When anglers talk about Coastal Washington, rivers typically dominate the conversation, and for good reason. In winter, steelhead return to streams from Willapa Bay’s Bear River to the multisyllabic Soo’es and Wa’atch rivers of the Mahkah Passage. Summer Steelhead spawn in the uppermost reaches of the Chehalis, and Coastal Cutthroat utilize even the smallest cedar stained creeks to bring forth the next generation. Lost in this diverse collection of fisheries lay a plethora of stillwater opportunities.
Most of our local lakes will be opening this saturday, and it's a kind of sin to miss the annual lake opener. amongst the vast collection of water-filled depressions in the landscape of our coast a flavor of stillwater exists for every kind fisherman.
The lakes that have a dependable return of sockeye salmon hold a special place in my heart. The sockeye fry are preyed upon heavily by adfluvial trout and char whenever they are present in a system. This offers a great chance to troll fry patterns, my favorite method of taking adfluvial coastal cutts. Hit the sockeye lakes mid may through june, troll drop offs and deep water structure. Lake Quinault is the best lake for this, but it is closed to non tribal fishing this year. Lake Ozette remains a solid choice, but any lake with a run of sockeye or a population of kokanee will produce for trolling fly fisherman.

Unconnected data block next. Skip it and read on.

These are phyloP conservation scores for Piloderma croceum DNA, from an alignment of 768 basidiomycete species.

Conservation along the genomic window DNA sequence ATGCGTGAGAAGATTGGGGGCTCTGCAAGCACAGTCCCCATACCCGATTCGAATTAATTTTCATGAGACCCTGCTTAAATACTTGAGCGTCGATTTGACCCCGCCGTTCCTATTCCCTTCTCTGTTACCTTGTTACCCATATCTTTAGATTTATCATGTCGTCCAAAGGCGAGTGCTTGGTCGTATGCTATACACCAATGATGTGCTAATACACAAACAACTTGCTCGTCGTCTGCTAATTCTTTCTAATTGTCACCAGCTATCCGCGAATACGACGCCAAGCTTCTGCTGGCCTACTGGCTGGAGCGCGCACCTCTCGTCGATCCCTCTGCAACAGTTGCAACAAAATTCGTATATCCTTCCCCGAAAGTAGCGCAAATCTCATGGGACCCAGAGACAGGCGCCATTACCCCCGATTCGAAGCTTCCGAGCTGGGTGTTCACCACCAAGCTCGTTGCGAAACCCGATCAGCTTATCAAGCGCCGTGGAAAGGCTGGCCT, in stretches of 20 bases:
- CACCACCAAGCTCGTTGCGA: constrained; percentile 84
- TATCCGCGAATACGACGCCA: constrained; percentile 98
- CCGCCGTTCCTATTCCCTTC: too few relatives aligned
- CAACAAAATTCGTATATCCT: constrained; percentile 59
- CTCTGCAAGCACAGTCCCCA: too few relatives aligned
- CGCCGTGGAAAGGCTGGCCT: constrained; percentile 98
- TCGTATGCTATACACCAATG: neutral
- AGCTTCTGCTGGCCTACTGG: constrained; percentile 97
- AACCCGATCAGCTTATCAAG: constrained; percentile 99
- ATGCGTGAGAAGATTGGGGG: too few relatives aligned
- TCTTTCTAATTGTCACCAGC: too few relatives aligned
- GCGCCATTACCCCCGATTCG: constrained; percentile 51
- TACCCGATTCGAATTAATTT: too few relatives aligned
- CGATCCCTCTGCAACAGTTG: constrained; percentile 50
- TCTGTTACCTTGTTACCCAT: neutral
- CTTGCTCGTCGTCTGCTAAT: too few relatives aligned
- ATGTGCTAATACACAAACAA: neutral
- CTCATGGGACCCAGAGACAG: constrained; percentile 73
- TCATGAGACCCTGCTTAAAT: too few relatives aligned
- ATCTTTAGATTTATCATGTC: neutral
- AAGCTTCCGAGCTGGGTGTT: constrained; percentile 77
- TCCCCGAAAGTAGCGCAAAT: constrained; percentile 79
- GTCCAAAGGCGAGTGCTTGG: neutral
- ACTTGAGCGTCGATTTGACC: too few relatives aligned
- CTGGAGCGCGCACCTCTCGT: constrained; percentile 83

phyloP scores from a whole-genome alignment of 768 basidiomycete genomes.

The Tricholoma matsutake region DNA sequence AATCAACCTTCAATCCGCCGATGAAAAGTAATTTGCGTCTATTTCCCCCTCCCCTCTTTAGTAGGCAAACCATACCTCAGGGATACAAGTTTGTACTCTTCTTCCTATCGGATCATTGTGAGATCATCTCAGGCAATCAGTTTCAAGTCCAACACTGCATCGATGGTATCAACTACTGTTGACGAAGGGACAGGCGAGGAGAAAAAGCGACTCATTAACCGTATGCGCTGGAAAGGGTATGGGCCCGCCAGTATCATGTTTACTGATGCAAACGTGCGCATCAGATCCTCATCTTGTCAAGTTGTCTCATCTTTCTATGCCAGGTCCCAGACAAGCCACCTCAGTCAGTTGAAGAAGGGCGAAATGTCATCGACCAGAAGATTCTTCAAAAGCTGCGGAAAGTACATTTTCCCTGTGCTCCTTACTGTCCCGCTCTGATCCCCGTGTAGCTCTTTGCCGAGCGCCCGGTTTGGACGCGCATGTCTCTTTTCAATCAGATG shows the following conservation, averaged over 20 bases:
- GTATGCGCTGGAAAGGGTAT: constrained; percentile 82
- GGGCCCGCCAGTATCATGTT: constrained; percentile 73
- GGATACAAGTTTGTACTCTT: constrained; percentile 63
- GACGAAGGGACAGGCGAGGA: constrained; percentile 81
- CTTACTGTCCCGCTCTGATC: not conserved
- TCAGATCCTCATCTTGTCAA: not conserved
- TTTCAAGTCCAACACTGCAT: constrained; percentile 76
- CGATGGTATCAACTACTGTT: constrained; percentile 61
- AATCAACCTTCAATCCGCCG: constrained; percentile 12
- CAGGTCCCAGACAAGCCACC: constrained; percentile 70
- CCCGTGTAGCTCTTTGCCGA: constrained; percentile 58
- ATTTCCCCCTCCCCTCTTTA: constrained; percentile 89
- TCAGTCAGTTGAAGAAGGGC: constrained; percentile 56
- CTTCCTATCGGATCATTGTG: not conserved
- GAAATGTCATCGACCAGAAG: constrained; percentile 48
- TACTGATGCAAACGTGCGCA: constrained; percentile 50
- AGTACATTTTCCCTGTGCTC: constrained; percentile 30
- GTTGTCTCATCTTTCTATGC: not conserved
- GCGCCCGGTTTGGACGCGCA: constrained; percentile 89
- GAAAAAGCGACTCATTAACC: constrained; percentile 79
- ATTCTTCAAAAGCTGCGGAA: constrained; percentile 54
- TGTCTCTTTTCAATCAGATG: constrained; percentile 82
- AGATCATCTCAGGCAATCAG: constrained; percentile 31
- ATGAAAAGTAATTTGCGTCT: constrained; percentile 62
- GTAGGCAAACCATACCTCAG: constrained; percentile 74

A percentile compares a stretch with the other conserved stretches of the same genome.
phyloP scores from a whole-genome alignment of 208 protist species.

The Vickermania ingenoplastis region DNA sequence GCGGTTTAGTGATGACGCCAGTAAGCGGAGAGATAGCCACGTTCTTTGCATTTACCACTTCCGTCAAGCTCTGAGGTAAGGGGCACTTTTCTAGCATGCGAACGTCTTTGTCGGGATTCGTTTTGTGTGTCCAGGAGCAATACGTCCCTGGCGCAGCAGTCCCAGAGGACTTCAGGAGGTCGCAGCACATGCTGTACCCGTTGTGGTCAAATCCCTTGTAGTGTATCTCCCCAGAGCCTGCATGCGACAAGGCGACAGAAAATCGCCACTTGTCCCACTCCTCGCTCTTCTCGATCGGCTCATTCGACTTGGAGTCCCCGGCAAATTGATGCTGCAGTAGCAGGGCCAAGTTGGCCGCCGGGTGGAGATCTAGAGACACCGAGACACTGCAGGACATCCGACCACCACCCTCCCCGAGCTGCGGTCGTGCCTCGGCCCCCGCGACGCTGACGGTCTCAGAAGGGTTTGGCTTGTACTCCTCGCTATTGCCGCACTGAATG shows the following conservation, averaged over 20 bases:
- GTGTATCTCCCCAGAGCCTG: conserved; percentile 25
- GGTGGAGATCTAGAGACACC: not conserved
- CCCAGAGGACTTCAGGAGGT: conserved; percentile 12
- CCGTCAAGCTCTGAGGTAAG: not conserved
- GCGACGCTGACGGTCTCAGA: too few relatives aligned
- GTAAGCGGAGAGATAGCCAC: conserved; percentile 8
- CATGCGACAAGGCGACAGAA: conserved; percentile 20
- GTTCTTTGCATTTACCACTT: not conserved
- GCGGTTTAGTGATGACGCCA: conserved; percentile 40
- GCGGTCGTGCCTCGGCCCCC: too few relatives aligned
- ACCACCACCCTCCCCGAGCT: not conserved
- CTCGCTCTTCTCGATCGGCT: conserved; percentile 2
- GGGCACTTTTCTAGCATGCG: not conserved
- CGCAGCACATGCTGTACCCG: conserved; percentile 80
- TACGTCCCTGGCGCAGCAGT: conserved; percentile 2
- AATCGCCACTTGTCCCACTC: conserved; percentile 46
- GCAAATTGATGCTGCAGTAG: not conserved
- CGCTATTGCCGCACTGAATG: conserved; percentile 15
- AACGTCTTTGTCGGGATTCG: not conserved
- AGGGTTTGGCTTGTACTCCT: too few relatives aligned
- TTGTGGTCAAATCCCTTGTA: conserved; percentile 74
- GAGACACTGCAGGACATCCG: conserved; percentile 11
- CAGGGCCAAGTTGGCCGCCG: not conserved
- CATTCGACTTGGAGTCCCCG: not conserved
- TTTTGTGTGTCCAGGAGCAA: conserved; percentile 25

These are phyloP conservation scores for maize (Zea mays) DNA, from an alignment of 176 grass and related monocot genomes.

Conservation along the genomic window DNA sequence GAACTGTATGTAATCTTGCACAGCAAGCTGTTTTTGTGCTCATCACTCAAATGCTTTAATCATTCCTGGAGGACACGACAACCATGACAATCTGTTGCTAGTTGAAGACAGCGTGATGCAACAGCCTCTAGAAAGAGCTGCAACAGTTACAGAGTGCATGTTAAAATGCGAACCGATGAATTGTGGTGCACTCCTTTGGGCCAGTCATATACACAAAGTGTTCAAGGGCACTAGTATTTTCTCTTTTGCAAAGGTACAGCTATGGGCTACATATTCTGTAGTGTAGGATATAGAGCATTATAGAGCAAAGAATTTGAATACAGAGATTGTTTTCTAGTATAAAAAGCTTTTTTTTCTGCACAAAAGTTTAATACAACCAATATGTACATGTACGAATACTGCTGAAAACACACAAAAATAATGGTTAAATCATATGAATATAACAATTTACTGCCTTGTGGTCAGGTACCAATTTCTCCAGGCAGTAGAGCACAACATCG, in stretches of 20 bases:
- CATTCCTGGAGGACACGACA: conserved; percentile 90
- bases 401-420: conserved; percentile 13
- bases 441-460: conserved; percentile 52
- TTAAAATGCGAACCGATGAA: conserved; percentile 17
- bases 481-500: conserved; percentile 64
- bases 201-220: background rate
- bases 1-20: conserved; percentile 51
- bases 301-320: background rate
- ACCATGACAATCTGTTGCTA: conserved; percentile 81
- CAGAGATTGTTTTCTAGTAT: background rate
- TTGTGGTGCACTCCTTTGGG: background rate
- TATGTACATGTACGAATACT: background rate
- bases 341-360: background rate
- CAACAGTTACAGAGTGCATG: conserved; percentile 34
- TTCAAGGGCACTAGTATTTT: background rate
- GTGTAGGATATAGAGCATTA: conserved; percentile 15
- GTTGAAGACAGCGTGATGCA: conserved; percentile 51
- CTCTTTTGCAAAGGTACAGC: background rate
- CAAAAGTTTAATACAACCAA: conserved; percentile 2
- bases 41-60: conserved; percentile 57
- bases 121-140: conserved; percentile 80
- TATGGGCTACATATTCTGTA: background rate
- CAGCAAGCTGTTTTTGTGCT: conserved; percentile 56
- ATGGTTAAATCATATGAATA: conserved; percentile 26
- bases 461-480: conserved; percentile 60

The high lakes of the Olympic Mountains offer wild, if not native, trout and truly breathtaking views. The trout rarely reach 14 inches and all of these lakes take some leg work to reach, but this is offset by gorgeous alpine terrain, diverse wildlife, and a feeling of solitude that you have to experience to appreciate. I usually use a clear intermediate line, but a floating line will work fine. Fish nondescript wet flies and nymphs, and always carry a couple small olive buggers and a few midge pupa just in case. Don’t forget to look up, when you do I am willing to bet that a feeling of awe will follow shortly.
The WDFW stocks several lakes with “Triploids.” These infertile rainbows feed voraciously and can grow quite large. Failor, Aberdeen, and Sylvia are the triploid lakes I am most familiar with, but several others receive plants. The earlier in the year you fish these lakes the better chance you have of landing a monster artificial trout. A word of caution, a lot of anglers know about these fish, so don’t expect to be alone.
Though definitely not our forte, you can find some warmwater fishing in coastal Washington. Lakes like the Olympia area’s Black Lake, Elma’s Vance Creek Ponds, and the collection of small lakes on the Long Beach Peninsula all contain Largemouth Bass. Cast deer hair poppers and large wooly buggers into thick cover to tempt these fish.
I’ll be hiking up a creek bed to try and locate a mountain lake in the Quinault Basin that I have fished a few times in the past. With Lake Quinault not opening fishing it would seem too anti climactic to me. Wherever you are this saturday, I’ll be wishing you tight lines and blue skies.